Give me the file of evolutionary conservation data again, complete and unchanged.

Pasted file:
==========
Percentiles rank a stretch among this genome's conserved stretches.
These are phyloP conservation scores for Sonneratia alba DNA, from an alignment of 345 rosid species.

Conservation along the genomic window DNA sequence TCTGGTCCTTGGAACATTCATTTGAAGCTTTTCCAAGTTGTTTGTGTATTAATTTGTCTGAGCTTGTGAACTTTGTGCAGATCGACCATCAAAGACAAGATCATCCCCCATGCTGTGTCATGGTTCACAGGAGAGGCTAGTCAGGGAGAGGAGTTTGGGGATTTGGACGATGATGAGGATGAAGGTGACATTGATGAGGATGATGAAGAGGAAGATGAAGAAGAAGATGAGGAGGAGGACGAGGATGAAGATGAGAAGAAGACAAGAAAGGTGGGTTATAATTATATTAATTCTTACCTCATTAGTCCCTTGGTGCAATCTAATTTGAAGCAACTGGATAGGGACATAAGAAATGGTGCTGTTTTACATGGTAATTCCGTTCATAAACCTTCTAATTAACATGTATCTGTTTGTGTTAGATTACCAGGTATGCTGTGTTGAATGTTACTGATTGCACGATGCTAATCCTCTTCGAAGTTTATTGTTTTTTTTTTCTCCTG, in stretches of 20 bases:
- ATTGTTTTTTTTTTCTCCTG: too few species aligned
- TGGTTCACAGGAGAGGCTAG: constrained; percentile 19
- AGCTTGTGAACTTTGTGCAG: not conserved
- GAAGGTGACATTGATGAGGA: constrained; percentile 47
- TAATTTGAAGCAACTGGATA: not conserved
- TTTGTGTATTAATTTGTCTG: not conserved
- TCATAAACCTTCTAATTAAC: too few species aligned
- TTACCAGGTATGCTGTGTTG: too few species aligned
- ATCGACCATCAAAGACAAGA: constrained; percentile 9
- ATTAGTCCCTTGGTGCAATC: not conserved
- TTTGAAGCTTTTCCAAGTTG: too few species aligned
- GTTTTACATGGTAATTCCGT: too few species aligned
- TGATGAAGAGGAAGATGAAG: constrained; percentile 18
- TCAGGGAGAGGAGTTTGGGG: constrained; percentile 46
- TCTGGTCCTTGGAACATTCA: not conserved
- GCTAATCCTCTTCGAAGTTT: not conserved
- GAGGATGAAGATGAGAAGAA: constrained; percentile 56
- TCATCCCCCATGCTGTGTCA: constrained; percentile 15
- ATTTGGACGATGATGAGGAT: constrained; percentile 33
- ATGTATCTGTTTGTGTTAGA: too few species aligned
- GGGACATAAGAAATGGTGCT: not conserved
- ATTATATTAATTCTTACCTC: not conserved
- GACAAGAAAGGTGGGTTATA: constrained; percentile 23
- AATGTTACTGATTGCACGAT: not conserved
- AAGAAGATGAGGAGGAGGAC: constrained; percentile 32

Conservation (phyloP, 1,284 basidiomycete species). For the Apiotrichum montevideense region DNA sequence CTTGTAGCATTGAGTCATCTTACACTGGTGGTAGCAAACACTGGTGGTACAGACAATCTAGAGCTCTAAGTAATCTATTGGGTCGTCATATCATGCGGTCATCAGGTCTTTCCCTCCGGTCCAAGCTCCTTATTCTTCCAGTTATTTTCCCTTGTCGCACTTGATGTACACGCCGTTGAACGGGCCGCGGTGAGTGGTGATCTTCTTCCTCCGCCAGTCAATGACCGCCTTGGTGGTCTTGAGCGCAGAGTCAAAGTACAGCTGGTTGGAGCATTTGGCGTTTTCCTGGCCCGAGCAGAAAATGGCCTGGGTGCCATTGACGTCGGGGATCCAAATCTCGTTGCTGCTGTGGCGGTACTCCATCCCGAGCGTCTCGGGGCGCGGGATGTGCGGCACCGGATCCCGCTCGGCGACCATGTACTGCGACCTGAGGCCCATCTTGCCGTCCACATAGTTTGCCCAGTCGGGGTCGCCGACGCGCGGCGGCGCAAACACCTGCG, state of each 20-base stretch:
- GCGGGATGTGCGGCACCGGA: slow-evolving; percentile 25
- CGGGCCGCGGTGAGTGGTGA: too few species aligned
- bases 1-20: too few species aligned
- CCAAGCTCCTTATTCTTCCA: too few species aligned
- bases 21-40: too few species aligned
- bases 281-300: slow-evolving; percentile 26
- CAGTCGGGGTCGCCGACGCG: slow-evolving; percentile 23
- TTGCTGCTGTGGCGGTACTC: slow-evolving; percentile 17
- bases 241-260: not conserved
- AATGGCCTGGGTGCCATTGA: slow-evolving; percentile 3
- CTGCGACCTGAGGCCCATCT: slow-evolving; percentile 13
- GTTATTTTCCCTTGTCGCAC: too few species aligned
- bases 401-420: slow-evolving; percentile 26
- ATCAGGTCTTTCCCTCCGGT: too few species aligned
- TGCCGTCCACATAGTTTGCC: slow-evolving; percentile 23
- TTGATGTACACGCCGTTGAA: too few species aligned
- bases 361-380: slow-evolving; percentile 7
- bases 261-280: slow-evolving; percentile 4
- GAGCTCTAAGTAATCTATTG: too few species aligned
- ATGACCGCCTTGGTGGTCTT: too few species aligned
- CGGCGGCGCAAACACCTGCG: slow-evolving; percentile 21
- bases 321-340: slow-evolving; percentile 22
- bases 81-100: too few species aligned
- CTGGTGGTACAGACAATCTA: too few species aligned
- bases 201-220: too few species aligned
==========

Percentiles rank a stretch among this genome's conserved stretches.
These are phyloP conservation scores for Sonneratia alba DNA, from an alignment of 345 rosid species.

Conservation along the genomic window DNA sequence TCTGGTCCTTGGAACATTCATTTGAAGCTTTTCCAAGTTGTTTGTGTATTAATTTGTCTGAGCTTGTGAACTTTGTGCAGATCGACCATCAAAGACAAGATCATCCCCCATGCTGTGTCATGGTTCACAGGAGAGGCTAGTCAGGGAGAGGAGTTTGGGGATTTGGACGATGATGAGGATGAAGGTGACATTGATGAGGATGATGAAGAGGAAGATGAAGAAGAAGATGAGGAGGAGGACGAGGATGAAGATGAGAAGAAGACAAGAAAGGTGGGTTATAATTATATTAATTCTTACCTCATTAGTCCCTTGGTGCAATCTAATTTGAAGCAACTGGATAGGGACATAAGAAATGGTGCTGTTTTACATGGTAATTCCGTTCATAAACCTTCTAATTAACATGTATCTGTTTGTGTTAGATTACCAGGTATGCTGTGTTGAATGTTACTGATTGCACGATGCTAATCCTCTTCGAAGTTTATTGTTTTTTTTTTCTCCTG, in stretches of 20 bases:
- ATTGTTTTTTTTTTCTCCTG: too few species aligned
- TGGTTCACAGGAGAGGCTAG: constrained; percentile 19
- AGCTTGTGAACTTTGTGCAG: not conserved
- GAAGGTGACATTGATGAGGA: constrained; percentile 47
- TAATTTGAAGCAACTGGATA: not conserved
- TTTGTGTATTAATTTGTCTG: not conserved
- TCATAAACCTTCTAATTAAC: too few species aligned
- TTACCAGGTATGCTGTGTTG: too few species aligned
- ATCGACCATCAAAGACAAGA: constrained; percentile 9
- ATTAGTCCCTTGGTGCAATC: not conserved
- TTTGAAGCTTTTCCAAGTTG: too few species aligned
- GTTTTACATGGTAATTCCGT: too few species aligned
- TGATGAAGAGGAAGATGAAG: constrained; percentile 18
- TCAGGGAGAGGAGTTTGGGG: constrained; percentile 46
- TCTGGTCCTTGGAACATTCA: not conserved
- GCTAATCCTCTTCGAAGTTT: not conserved
- GAGGATGAAGATGAGAAGAA: constrained; percentile 56
- TCATCCCCCATGCTGTGTCA: constrained; percentile 15
- ATTTGGACGATGATGAGGAT: constrained; percentile 33
- ATGTATCTGTTTGTGTTAGA: too few species aligned
- GGGACATAAGAAATGGTGCT: not conserved
- ATTATATTAATTCTTACCTC: not conserved
- GACAAGAAAGGTGGGTTATA: constrained; percentile 23
- AATGTTACTGATTGCACGAT: not conserved
- AAGAAGATGAGGAGGAGGAC: constrained; percentile 32

Conservation (phyloP, 1,284 basidiomycete species). For the Apiotrichum montevideense region DNA sequence CTTGTAGCATTGAGTCATCTTACACTGGTGGTAGCAAACACTGGTGGTACAGACAATCTAGAGCTCTAAGTAATCTATTGGGTCGTCATATCATGCGGTCATCAGGTCTTTCCCTCCGGTCCAAGCTCCTTATTCTTCCAGTTATTTTCCCTTGTCGCACTTGATGTACACGCCGTTGAACGGGCCGCGGTGAGTGGTGATCTTCTTCCTCCGCCAGTCAATGACCGCCTTGGTGGTCTTGAGCGCAGAGTCAAAGTACAGCTGGTTGGAGCATTTGGCGTTTTCCTGGCCCGAGCAGAAAATGGCCTGGGTGCCATTGACGTCGGGGATCCAAATCTCGTTGCTGCTGTGGCGGTACTCCATCCCGAGCGTCTCGGGGCGCGGGATGTGCGGCACCGGATCCCGCTCGGCGACCATGTACTGCGACCTGAGGCCCATCTTGCCGTCCACATAGTTTGCCCAGTCGGGGTCGCCGACGCGCGGCGGCGCAAACACCTGCG, state of each 20-base stretch:
- GCGGGATGTGCGGCACCGGA: slow-evolving; percentile 25
- CGGGCCGCGGTGAGTGGTGA: too few species aligned
- bases 1-20: too few species aligned
- CCAAGCTCCTTATTCTTCCA: too few species aligned
- bases 21-40: too few species aligned
- bases 281-300: slow-evolving; percentile 26
- CAGTCGGGGTCGCCGACGCG: slow-evolving; percentile 23
- TTGCTGCTGTGGCGGTACTC: slow-evolving; percentile 17
- bases 241-260: not conserved
- AATGGCCTGGGTGCCATTGA: slow-evolving; percentile 3
- CTGCGACCTGAGGCCCATCT: slow-evolving; percentile 13
- GTTATTTTCCCTTGTCGCAC: too few species aligned
- bases 401-420: slow-evolving; percentile 26
- ATCAGGTCTTTCCCTCCGGT: too few species aligned
- TGCCGTCCACATAGTTTGCC: slow-evolving; percentile 23
- TTGATGTACACGCCGTTGAA: too few species aligned
- bases 361-380: slow-evolving; percentile 7
- bases 261-280: slow-evolving; percentile 4
- GAGCTCTAAGTAATCTATTG: too few species aligned
- ATGACCGCCTTGGTGGTCTT: too few species aligned
- CGGCGGCGCAAACACCTGCG: slow-evolving; percentile 21
- bases 321-340: slow-evolving; percentile 22
- bases 81-100: too few species aligned
- CTGGTGGTACAGACAATCTA: too few species aligned
- bases 201-220: too few species aligned